Kingston Police

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Transportation Safety

Distracted Driving is Dangerous 

One of the leading causes of automobile collisions in Canada is distracted driving.  Since October 2009, its been illeagle to operate an electronic device while driving a motor vehicle. The fine for using an electronic device while driving is $155.00. The most common forms of distracted driving are talking on a cell phone or sending or receiving text messages while driving.  Innocent people have been killed by drivers who were talking or texting while driving.  No text or phone call is worth the chance of causing a serious car crash or worse,  causing the death of an innocent person.   Pull over and find a safe place to park if you must use your phone.  Otherwise, when driving,  leave your phone...alone.

 

Before you Enter your Car

 

  • Keep your vehicle in good repair, including plenty of gas and current road maps.

  • Check your vehicle's fluid levels and tire pressure regularly.

  • Obtain a "call police" sign and emergency kit in the event of a break down.

  • Carry an ice scraper and shovel in your car during the winter months.

  • Buy a cellular telephone and keep the batteries charged (at least every 30 days). Consider a cigarette lighter adapter to save batteries.

  • Have your keys in hand so you do not have to linger before entering your car.

  • View the interior of your vehicle before entering to assure no one is hiding inside, even if the doors were locked. Visually check the outside as well.

 

While you are in your Car

 

  • Always lock your car after entering and when leaving it.

  • Keep the windows closed.

  • Know your route and stay on it.

  • Never pick up hitchhikers.

  • Park keeping in mind what the environment will be like when you return. Will it be dark? If so, park near lights.

  • If possible, reverse your vehicle in to the spot for a clearer view upon exiting.

 

If you become Stranded

 

  • Keep doors locked and windows rolled up. If you open your window, only open it to the point of breaking the seal, no further.

  • If a stranger offers to help, do not get out of your car. Ask the person to call for assistance or advise them the police are on the way.

  • Place a "call police" sign in the window.

  • Remember 9-1-1 on a cellular telephone does not give police your location. Know where you are so that emergency services can locate you. Consider using a GPS device to assist you.

  • Do not stop to offer help to a stranded motorist. Call for assistance for them.

 

Think you are being followed?

 

  • Do not drive home. You do not want this person to know where you live.

  • If you suspect that someone is following you, drive to the nearest police station, open service station or drive-in restaurant. Stay in your vehicle and use the horn to draw attention to yourself.

  • Try to obtain the licence plate number of the vehicle following you, as well as make, model, colour and a description of the driver. If you have a phone, call police right away.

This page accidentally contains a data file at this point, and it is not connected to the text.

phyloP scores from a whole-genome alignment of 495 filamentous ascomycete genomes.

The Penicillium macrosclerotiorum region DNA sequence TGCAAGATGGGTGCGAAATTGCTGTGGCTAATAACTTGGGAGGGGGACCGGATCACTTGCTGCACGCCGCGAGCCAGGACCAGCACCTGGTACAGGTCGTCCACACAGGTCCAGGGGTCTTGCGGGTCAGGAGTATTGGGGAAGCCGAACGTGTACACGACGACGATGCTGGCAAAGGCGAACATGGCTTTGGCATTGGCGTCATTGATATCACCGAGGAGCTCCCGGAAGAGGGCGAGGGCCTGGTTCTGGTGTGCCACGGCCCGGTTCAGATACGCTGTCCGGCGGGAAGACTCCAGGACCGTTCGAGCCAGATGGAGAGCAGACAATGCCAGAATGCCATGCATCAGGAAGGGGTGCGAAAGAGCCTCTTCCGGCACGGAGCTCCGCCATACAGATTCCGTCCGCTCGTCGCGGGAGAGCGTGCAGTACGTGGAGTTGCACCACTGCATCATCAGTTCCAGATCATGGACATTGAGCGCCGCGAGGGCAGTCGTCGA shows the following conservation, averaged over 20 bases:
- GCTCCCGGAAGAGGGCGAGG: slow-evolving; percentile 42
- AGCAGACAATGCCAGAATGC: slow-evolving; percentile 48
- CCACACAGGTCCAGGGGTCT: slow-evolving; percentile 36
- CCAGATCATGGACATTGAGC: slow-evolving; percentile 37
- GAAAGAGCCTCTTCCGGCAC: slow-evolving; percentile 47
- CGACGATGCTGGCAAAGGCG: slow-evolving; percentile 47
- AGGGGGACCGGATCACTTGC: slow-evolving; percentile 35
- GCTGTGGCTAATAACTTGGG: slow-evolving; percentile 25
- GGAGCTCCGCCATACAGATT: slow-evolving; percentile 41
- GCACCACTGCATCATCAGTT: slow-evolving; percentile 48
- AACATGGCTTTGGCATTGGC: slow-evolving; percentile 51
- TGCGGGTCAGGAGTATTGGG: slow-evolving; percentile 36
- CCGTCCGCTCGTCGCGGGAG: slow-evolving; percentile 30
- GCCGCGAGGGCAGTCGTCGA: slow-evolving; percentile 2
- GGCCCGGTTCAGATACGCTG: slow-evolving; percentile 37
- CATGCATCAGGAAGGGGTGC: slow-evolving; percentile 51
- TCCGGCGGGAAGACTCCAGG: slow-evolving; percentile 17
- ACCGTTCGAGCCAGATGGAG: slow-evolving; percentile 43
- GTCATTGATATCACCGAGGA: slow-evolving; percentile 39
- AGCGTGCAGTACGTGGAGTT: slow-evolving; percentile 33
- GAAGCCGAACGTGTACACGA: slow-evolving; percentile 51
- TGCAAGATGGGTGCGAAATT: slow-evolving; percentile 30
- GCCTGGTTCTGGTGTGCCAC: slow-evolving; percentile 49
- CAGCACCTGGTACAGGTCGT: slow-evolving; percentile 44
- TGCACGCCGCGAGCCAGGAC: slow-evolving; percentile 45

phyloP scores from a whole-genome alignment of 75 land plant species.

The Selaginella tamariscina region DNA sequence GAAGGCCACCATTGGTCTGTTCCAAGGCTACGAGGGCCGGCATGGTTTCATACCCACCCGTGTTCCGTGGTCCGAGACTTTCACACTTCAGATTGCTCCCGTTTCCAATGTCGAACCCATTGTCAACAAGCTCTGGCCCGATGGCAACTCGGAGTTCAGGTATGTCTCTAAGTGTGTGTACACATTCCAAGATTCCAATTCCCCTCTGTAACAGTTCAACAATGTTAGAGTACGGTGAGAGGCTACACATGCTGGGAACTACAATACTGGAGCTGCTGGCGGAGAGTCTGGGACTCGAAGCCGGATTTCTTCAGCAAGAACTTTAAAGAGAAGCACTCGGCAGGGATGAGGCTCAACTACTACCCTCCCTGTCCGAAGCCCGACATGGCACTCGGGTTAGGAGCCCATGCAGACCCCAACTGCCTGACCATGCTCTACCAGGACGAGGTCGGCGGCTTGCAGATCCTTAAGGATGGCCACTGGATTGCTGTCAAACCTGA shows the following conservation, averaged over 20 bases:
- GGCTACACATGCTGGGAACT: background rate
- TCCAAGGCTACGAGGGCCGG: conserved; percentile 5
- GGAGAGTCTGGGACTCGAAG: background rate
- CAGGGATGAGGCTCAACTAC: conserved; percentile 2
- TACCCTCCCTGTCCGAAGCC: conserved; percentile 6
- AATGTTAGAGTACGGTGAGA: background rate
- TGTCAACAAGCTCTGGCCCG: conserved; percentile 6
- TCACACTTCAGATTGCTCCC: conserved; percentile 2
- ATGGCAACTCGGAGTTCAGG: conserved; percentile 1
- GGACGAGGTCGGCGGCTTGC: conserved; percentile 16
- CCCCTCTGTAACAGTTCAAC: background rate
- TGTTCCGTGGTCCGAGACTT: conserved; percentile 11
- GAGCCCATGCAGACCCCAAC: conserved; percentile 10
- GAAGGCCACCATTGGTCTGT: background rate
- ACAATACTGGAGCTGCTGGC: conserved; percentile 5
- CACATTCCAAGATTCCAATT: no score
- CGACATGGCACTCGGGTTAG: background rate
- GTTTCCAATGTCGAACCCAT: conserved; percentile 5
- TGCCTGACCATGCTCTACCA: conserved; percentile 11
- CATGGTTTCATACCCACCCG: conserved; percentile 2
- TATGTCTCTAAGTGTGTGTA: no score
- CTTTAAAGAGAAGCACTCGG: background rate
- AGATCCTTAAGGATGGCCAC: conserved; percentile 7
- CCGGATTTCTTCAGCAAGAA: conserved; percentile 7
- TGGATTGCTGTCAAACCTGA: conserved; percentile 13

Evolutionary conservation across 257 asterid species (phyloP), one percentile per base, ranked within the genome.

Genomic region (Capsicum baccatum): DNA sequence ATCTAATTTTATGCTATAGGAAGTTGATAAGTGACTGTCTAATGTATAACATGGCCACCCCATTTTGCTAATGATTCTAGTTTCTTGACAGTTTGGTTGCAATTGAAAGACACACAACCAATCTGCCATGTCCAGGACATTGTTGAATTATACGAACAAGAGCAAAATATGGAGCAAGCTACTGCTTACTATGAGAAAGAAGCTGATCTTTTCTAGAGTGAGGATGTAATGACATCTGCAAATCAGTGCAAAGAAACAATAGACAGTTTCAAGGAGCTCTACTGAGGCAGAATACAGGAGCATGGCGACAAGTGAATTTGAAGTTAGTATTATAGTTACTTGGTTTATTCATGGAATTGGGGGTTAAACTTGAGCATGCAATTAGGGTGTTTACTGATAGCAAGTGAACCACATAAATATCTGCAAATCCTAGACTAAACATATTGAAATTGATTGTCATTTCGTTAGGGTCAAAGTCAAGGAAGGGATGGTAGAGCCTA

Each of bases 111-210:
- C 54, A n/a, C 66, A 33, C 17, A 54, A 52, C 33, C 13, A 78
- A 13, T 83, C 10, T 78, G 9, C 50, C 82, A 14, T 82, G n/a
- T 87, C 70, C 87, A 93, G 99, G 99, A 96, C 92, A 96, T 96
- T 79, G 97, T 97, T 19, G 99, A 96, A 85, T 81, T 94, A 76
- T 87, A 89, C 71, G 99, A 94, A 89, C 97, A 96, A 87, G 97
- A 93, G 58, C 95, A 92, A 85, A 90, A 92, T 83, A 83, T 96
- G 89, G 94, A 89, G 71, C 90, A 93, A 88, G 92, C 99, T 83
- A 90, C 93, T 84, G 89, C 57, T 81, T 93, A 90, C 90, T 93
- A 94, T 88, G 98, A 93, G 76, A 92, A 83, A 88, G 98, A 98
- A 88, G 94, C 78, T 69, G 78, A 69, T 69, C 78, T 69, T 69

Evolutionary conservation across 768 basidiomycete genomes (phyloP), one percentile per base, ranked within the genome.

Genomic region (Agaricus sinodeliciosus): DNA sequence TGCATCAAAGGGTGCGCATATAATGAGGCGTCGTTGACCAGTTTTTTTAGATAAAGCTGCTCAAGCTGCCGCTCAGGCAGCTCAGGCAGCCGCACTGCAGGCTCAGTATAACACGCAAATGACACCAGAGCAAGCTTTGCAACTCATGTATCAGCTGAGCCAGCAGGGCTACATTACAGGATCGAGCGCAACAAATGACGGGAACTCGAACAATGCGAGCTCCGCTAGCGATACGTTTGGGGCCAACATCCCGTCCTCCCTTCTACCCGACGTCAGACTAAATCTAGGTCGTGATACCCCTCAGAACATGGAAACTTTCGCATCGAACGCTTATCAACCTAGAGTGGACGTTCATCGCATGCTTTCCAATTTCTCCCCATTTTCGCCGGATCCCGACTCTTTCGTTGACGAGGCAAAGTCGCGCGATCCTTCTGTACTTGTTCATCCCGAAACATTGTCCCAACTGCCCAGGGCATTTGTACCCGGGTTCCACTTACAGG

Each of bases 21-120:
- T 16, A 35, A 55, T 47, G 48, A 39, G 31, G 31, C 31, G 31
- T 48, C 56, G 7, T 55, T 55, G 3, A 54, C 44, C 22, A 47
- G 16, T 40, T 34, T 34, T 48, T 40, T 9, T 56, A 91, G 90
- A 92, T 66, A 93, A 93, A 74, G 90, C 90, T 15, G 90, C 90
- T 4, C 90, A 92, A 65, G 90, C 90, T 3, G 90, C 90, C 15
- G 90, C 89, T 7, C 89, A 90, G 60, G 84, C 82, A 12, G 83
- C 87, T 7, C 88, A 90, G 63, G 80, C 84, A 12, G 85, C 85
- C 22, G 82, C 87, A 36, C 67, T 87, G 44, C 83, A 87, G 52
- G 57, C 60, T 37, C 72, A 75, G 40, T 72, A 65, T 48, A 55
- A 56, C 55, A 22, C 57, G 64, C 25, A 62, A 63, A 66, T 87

What about Road Rage

What Can you do?

 

  • Pay attention to your driving. Do not drive while talking on your cell phone.

  • Keep to the right when driving at the speed limit.

  • Avoid tailgating, flashing headlights or cutting other people off.

  • Switch the radio station, if you're being aggravated by what you hear.

  • Use your signals and be courteous.

 

What Should you do if you are a Victim of Road Rage

 

  • If someone is acting aggressively toward you, avoid eye contact while driving.

  • If someone approaches your vehicle acting aggressively, drive away if you can.

  • Do not leave the relative safety of your vehicle.

  • Do not issue or respond to verbal taunts.

  • Get a description of the vehicle and occupant(s) including licence plate and contact police.

 

Parking

 

  • Always make a mental note of where you've parked.

  • If you are in a parking structure know where the nearest exit is and where you intend to go before you exit your vehicle.

  • Try to walk to your vehicle with a friend.

 

Public Transportation

 

  • Know the schedules and sit near the driver. During the evening hours ask the driver to let you off near your destination as part of their request stop program.

  • Use caution in conversations with strangers. Avoid giving your name, address or place of employment. Avoid clothing or items that identify you or your profession.

  • Have someone meet you at your stop.

 

Hiring a Driving-Service

 

  • When considering hiring a driving-service we recommend you take the time to do a little research.  Visit the company website and learn what safety measures they have in place and how exactly their service operates.
  • You should be provided with the drivers name, photo and license plate number at the minimum. This way you know who is picking you up ahead of time and should not have to approach unknown vehicles or persons to try and find your ride.
  • Share your destination and ETA with family and/or friends so they know where and when to expect you. Follow your trip using your phone GPS so you know where you are.